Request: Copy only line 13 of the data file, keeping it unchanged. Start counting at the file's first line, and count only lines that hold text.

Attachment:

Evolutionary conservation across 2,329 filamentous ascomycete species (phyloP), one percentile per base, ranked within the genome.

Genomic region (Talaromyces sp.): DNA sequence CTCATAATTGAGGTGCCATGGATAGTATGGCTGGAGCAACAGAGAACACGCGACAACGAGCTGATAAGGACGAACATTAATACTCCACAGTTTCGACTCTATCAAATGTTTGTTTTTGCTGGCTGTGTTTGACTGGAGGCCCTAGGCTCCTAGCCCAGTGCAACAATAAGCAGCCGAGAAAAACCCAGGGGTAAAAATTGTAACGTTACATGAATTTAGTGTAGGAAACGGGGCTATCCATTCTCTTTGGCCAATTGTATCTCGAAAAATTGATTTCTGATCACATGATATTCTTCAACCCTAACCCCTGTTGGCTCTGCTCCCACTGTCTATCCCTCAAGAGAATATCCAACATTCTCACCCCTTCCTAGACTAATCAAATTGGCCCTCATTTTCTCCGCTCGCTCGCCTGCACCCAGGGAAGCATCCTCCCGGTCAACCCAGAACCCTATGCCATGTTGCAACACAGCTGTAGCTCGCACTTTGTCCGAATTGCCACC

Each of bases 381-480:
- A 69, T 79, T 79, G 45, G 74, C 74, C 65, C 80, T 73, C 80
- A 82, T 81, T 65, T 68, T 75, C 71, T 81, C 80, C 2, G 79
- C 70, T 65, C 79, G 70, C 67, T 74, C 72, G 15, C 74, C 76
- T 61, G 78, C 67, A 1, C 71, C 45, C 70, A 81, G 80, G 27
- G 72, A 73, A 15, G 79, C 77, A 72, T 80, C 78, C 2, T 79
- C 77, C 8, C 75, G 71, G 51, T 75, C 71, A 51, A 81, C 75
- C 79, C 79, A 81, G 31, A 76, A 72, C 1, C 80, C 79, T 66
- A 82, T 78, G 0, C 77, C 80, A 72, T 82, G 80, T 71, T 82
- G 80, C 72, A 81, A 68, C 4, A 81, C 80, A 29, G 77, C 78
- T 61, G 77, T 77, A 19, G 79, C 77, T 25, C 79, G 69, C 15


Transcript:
- T 61, G 77, T 77, A 19, G 79, C 77, T 25, C 79, G 69, C 15